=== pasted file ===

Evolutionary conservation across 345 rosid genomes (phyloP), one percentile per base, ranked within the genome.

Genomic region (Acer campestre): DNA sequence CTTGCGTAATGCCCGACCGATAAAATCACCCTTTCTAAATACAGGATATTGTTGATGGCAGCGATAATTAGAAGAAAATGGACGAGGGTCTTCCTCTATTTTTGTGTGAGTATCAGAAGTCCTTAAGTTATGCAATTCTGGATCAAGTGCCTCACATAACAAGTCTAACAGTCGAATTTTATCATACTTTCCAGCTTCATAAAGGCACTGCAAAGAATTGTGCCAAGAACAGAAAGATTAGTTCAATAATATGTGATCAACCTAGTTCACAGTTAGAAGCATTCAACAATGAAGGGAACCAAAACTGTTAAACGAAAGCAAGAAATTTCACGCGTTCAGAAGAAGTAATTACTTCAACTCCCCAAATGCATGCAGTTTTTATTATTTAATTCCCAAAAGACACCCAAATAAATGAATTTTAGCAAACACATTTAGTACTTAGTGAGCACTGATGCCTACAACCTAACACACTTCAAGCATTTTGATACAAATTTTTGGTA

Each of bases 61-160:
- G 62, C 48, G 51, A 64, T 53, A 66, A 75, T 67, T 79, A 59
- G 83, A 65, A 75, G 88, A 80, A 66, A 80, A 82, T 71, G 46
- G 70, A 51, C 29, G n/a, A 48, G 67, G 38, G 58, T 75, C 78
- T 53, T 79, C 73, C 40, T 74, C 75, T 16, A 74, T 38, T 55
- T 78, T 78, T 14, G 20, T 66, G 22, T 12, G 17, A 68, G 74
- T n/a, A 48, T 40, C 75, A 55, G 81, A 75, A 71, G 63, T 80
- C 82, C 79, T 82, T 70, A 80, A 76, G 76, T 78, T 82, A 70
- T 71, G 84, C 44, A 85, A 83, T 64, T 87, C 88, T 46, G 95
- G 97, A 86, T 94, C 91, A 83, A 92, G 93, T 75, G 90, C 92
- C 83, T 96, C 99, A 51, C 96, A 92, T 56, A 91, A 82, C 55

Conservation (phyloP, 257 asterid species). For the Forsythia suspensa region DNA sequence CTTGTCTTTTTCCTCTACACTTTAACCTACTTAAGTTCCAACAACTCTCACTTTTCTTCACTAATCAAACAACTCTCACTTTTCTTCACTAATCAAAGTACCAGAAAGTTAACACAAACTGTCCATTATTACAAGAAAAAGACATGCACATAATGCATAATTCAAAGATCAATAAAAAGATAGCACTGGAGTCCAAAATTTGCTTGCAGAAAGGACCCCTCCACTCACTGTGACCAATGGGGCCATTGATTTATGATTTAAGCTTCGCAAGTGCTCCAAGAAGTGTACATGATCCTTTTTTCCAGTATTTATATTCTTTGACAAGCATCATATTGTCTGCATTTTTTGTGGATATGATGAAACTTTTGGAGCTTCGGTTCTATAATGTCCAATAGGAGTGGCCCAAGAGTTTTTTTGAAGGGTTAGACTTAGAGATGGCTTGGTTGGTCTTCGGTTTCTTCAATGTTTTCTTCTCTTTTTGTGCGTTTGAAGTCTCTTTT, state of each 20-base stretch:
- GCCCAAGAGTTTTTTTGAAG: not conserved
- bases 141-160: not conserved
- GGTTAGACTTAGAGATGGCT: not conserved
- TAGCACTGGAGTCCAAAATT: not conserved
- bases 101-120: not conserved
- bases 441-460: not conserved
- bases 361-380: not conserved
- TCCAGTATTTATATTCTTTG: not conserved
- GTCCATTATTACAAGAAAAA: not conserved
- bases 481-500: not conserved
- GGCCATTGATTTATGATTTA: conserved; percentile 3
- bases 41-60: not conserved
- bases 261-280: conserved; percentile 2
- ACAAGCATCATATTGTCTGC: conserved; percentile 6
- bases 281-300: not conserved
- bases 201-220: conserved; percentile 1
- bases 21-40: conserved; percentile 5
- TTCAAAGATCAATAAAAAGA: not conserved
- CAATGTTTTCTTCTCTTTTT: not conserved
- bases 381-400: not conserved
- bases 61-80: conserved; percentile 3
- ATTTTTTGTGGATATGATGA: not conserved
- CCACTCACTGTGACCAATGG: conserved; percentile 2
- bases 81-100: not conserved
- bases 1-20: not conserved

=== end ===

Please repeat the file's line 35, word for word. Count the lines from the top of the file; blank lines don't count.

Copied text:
- bases 61-80: conserved; percentile 3